The current job market in Canada reflects a historically low level of unemployment. Over the past four months, we have consistently seen a 5% unemployment rate, approaching record lows. This indicates that the pool of available and actively job-seeking individuals is significantly reduced, as most qualified candidates are already employed. Consequently, organizations face difficulties in finding suitable candidates due to the limited talent pool.
Job postings experienced a remarkable surge these last couple years, and are still 44% higher than pre-pandemic levels. While enterprise companies have observed a decline in job openings, small-to-medium-sized businesses have maintained a steady number of positions. This trend suggests that the majority of businesses in Canada’s economy continue to create job opportunities. However, the competition for available candidates has intensified due to the increased demand.
One prominent shift in the hiring market is the growing demand for interim resources, particularly within the finance and accounting sectors. Clarity Recruitment has witnessed a substantial increase of over 30% in interim finance roles compared to the previous year. This surge in demand for interim senior-level talent across various domains is unprecedented, potentially due to the challenges organizations face in filling these positions on a permanent basis. Employers are seeking interim professionals to provide temporary support in structuring finance roles and subsequently facilitate a smooth transition to permanent hires.
With a reduced pool of active job-seeking individuals, high employment rates and a higher number of job openings, candidates in the market have become more selective and have increased their compensation expectations. In this supply and demand dynamic, the limited supply of available talent can drive up the value of individuals with in-demand skills and expertise.
“In any supply and demand model, that can bid up the price of that service, that good, or in this case, that individual.”
Now let’s talk about in-office versus remote versus hybrid work. We’re hearing that employees are refusing to work in-office, and many have organized their lives to be remote under the premise that this would be permanent. If you’re looking at workers under 35 in particular, they do not en mass want to return to the office full-time.
Only 25% of Canadians prefer the traditional five day work week. Over 50% of workers polled say they would consider quitting if mandated back into the office. And a huge segment said they would quit immediately and begin searching for a new job. Another segment revealed that they would come back into work but immediately start a job search. If this occurs, then that remaining individual that you have isn’t likely to be fully engaged in what they’re supposed to be doing, and is also actively looking to leave the organization.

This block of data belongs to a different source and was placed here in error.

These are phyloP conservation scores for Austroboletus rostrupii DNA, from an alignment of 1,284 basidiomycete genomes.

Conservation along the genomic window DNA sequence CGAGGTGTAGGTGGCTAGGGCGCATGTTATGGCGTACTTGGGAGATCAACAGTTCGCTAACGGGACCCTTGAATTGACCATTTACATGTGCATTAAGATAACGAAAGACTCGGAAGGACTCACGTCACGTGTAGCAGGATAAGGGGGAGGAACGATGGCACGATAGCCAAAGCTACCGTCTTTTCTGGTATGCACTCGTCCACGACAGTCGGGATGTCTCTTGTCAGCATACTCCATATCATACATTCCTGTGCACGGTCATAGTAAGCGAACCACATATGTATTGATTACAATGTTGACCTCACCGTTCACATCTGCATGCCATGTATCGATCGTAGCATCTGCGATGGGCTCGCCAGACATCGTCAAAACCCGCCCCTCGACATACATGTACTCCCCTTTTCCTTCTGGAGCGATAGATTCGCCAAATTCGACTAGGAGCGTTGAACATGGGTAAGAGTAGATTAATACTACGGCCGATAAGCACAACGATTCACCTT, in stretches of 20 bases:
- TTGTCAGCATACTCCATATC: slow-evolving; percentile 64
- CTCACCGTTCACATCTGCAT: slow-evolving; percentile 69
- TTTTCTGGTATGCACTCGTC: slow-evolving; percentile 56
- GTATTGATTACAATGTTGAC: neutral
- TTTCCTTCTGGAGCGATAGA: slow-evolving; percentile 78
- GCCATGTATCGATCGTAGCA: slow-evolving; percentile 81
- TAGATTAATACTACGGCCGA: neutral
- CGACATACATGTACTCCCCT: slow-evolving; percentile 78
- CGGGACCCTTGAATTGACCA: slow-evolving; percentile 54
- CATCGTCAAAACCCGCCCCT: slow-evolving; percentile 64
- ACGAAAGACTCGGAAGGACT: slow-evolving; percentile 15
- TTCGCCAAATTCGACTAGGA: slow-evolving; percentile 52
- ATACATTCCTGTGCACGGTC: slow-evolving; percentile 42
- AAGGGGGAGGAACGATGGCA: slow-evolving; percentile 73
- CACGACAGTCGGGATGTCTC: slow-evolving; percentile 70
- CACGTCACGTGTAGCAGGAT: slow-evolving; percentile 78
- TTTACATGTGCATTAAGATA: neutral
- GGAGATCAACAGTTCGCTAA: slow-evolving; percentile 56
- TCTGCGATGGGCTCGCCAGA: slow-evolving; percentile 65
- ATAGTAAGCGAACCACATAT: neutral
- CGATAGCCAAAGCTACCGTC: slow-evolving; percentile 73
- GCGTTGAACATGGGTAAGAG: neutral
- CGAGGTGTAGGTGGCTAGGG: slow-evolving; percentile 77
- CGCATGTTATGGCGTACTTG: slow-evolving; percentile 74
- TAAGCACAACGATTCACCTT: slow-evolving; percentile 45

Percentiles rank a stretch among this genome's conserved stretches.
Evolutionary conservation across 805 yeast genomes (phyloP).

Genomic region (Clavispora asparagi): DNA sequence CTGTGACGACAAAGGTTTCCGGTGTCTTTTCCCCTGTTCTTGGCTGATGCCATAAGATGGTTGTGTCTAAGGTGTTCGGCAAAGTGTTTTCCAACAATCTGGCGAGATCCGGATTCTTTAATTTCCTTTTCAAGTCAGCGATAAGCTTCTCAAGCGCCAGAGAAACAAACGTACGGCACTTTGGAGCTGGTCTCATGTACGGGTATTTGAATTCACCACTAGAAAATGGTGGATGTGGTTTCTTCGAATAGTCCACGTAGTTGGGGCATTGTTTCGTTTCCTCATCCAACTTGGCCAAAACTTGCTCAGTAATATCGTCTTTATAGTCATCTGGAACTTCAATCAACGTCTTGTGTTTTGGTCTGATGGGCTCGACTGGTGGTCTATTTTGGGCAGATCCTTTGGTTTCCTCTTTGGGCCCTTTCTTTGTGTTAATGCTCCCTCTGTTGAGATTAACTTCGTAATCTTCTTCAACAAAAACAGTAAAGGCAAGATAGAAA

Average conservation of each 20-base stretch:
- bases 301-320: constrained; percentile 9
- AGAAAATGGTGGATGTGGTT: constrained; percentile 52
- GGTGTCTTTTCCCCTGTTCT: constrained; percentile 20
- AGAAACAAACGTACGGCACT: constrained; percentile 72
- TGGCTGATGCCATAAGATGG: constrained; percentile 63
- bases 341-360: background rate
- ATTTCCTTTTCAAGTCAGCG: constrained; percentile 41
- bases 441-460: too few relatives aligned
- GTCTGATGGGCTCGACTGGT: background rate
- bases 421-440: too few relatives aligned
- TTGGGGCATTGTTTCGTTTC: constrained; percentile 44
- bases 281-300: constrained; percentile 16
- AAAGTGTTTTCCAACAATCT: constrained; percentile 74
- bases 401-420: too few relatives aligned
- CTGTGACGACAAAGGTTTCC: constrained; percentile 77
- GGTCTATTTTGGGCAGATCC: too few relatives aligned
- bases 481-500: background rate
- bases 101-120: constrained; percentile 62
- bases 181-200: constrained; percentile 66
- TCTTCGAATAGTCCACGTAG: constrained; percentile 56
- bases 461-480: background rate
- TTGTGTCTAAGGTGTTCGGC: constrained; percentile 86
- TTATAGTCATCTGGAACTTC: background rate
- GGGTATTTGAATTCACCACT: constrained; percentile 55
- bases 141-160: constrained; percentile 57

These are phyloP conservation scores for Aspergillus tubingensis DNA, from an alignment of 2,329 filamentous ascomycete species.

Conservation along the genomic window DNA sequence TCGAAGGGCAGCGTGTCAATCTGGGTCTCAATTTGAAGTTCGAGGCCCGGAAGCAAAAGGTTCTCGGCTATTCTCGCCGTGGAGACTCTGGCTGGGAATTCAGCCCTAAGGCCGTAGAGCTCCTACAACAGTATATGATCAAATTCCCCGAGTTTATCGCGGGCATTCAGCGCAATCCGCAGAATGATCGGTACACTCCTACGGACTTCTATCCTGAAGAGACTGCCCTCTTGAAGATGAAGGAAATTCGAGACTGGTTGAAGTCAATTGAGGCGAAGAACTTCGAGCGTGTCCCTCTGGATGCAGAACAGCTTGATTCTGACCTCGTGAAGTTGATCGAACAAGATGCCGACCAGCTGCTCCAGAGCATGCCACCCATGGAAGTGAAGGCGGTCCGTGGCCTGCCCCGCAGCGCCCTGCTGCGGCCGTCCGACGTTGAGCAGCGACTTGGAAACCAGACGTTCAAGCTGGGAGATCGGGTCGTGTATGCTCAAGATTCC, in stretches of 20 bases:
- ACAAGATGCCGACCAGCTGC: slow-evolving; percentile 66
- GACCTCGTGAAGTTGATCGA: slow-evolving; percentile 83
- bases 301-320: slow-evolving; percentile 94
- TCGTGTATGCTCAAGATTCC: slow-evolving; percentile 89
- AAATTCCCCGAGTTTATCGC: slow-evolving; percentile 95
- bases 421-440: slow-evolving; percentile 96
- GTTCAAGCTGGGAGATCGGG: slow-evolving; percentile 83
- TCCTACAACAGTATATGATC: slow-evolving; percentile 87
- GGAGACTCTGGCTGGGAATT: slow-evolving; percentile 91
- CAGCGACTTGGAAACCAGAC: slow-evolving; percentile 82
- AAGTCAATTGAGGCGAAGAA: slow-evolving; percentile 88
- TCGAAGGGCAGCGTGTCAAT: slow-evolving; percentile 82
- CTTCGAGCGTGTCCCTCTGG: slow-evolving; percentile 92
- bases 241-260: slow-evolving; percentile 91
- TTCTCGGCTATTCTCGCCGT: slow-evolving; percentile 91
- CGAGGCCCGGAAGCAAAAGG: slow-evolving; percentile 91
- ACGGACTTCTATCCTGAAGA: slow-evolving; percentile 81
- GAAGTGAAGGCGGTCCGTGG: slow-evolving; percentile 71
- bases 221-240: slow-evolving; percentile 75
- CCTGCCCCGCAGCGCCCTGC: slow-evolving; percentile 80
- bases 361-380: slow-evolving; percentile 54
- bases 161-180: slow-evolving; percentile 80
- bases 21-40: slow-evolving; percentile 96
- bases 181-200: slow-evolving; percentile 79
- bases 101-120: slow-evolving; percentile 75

There are always going to be challenges that arise in the hiring process, but a common theme we’re seeing is candidates dropping out late in the process. Whether it’s through Clarity or a client is hiring directly, there have been many instances of candidates coming through without signalling that they’re unhappy with the process or the opportunity. But at the very last minute, even during a final interview round with the CEO, they are no longer interested and pull out of the process.
In the event that they are going through with the offer, we’ve also seen a record number of counteroffers. There have been instances where we’ve approached a candidate in a senior manager role and have gotten them a director position with an offer that’s 25-30% more than they made before. But when they resign, they’re countered with a senior director or VP title and a 40% increase from their current employer. Companies really don’t want to be recruiting, and they will escalate aggressively to keep the people that they want.
Clients often struggle with identifying their true needs, both in the present and when looking ahead to the next 3, 6, 9, or 12 months. As companies aim to define their ideal fit, they become more cautious about their hiring decisions, particularly due to lean team structures.
The process of determining needs begins with asking essential questions:
It’s getting harder to hire and there’s more pressure to get it right. There’s high turnover, there’s a slow hiring process that’s making it difficult to get the right person, and there’s a massive amount of counter offers happening. So how do you deal with the pressure?
There is a prevailing misconception that hiring is a straightforward task — You’ve done it before, so you know what you’re doing. But the reality is that nobody is explicitly taught how to hire, and few of us really have the opportunity to practice it all that frequently.
As a result, we often find ourselves uncertain about the hiring process unless we consciously establish a solid framework. The key lies in developing a well-defined process.
So define what you need. Define what types of individuals thrive and contribute to your organization’s culture. Establish a series of steps that enable you to gather pertinent information about candidates and provide them with a genuine understanding of how your organization aligns with their aspirations. Ideally, structure the process around a couple of interviews, progressively building upon the knowledge base you acquire for each candidate.
And let’s be clear, this is a two-way street. Candidates should also gain a deeper understanding of your organization. Transparency and trust are fundamental in any working relationship, emphasizing the importance of fostering open communication and establishing mutual confidence.
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